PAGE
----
CLIVE BETTS MP, chairman of the Communities and Local Government Committee, has told Accountancy Age that there is “widespread disappointment” over the handling of the Audit Commission, condemned to close within the next few years.
The Department of Community and Local Government’s claims that scrapping the commission would save £50m a year remain entirely unsubstantiated, Betts said, despite repeated requests to see the numbers behind the claim.
Betts said the decision to axe the body – formerly responsible for public audit and oversight – was taken “at the drop of a hat” with “no justification at all”.
Gillian Fawcett, ACCA’s head of public sector, was one of two expert advisors assisting the panel. She said this disappointment was “very much a theme” of the written responses and claimed the lack of due process had riled stakeholders.
As a result of this decision being made “without proper consideration of the options”, Fawcett said there are “pieces of the jigsaw missing” and warned that the DCLG lacks a clear idea of how to replace the Audit Commission.
Fawcett and Betts were joined by the ICAEW in calling for a wide-ranging review of public audit, warning that it is long overdue. Fawcett said that, without this, inconsistency will dog the sector: “The landscape will be fragmented with the National Audit Office overseeing some areas, disjointed local authority procedures and different regulators; it will turn the audit framework into a mish-mash.”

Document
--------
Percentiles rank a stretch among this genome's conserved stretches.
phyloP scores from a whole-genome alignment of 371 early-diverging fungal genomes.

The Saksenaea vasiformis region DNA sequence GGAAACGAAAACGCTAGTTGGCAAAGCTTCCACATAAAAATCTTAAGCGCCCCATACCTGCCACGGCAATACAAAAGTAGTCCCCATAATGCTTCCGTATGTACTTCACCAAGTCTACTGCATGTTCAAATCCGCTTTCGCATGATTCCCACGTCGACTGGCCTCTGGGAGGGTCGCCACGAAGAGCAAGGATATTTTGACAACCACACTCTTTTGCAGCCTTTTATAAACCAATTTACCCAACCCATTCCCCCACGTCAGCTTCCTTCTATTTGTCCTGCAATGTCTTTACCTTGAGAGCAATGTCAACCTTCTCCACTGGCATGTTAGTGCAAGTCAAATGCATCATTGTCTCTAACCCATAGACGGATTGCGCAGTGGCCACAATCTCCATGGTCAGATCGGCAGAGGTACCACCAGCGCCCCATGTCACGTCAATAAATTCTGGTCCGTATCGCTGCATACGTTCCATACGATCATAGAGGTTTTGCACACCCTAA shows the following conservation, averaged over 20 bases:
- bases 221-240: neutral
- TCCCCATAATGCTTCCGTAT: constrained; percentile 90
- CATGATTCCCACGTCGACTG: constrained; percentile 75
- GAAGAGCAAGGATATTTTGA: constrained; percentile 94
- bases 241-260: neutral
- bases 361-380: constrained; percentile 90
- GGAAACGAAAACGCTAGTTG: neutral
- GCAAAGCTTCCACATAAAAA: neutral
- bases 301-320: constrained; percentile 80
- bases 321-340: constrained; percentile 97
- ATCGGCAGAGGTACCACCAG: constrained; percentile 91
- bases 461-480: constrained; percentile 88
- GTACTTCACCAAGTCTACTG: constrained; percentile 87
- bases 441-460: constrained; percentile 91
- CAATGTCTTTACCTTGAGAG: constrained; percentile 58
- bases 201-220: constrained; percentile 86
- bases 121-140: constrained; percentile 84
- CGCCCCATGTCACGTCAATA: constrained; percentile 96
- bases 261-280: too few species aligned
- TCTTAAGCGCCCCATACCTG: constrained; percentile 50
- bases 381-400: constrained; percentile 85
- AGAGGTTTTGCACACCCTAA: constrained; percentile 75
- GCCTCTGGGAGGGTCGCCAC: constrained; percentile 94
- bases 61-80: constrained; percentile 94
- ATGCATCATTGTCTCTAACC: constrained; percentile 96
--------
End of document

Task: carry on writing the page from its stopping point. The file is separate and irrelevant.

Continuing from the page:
Fawcett commented that the old approach of independent appointments has worked for 150 years without problems, adding: “Why break the system? It’s simple and understood by the public.”
DCLG has proposed doing away with the commission entirely, allowing local councils to appoint their own auditors and leaving oversight in the hands of the NAO and the accountancy profession. Its plan for maintaining audit independence centres on independent audit committees with a majority of independent members, though critics believe that local authorities will struggle to find the right people with the right skills.
Betts acknowledged there is widespread support – including from local government – to terminate the commission’s inspection responsibilities, though joined other stakeholders in calling for the body’s audit team to reform into a mutual.
Proponents said the move would preserve staff skills and expertise as well as provide a credible competitor to the Big Four, preventing audit concentration from becoming more entrenched.
The next step will be to see if the Communities and Local Government Committee’s advice registers with DCLG. Betts and Fawcett have high hopes that the panel of influential experts will carry weight but DCLG’s current stance is far removed from their recommendations. On this basis, converging the two viewpoints could prove challenging.
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